How Confirmation Bias Holds Back Your Digital Marketing Campaigns


When putting together an effective marketing campaign, you face many challenges. Without realizing it, some of your biggest challenges come from your own brain. Every single person on Earth has to deal with cognitive biases. A cognitive bias is a built-in limitation in the way your brain functions. If you were a computer, you would call a cognitive bias a programming flaw. One common, and particularly dangerous type of bias is confirmation bias.

Confirmation Bias

Confirmation bias is the tendency to believe information that confirms your own beliefs. That is, you are more likely to believe news, or data that confirms what you already think you know, and less likely to believe data that disproves what you already think you know. This bias can keep you from giving the proper weight to data that disproves your own beliefs.

Let’s say you use two different reporting tools to measure the effectiveness of a social media campaign, and the two tools show different results for said campaign. One shows that your recent Facebook campaign has been effective- driving impressions, conversions, and all that other fun stuff that marketers love. The other shows that the marketing campaign was less effective: engagement was actually down, and your ROI was relatively low. Which report would you believe?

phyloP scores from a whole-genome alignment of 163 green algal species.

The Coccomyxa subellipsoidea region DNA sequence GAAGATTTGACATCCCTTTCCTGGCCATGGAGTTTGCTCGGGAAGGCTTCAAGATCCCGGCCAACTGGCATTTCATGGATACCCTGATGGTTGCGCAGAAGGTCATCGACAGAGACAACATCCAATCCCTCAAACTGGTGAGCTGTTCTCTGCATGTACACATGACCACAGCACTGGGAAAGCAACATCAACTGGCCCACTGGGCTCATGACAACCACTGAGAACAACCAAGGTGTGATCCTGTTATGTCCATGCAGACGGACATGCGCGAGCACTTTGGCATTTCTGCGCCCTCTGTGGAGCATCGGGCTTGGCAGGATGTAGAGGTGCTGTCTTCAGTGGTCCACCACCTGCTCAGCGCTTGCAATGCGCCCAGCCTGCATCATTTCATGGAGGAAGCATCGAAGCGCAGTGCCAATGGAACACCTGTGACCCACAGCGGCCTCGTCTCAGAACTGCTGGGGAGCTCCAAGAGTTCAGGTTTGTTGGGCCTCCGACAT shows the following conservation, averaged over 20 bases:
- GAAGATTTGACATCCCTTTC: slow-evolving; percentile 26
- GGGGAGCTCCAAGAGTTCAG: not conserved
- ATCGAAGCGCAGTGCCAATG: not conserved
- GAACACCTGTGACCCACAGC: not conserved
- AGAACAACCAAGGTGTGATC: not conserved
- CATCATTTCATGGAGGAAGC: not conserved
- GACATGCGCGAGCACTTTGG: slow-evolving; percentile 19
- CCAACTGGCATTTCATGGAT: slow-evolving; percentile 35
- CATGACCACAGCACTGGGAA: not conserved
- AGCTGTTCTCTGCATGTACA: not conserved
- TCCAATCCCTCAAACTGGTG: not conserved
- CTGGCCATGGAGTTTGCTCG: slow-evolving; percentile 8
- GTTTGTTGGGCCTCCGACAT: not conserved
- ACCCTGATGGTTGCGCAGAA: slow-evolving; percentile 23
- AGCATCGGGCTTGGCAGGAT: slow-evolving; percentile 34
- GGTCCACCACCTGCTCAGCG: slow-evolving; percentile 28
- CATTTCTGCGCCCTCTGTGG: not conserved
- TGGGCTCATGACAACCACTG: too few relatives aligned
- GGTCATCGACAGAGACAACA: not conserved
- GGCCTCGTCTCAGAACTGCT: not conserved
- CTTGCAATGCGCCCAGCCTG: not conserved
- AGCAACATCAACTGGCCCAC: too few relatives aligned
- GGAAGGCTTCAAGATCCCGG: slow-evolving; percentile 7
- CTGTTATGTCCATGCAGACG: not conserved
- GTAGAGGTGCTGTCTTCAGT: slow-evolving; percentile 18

More than likely- the one that showed your campaign was more effective, even if that data was shaky.

Confirmation bias keeps us from being effective marketers. It keeps us from dealing with hard facts because they contradict things we believe- sometimes things we believe deeply.

How can we, as marketers, combat confirmation bias?

  1. Don’t assume data, or a co-worker is right just because they agree with you. Examine any information you get critically.
  2. Treat everything like a scientific process. Create a thesis, execute your “experiment” (campaign), record results, test, measure, and repeat the process until you have enough information to prove or disprove your thesis.
  3. Seek out opinions that are different from your own. Do you have a co-worker or business partner who has beliefs about marketing that are different from your own? Engage this person. Challenge each other. This can help you learn, and grow as a marketer.

And once you’ve overcome confirmation bias, get tips to take your campaigns global.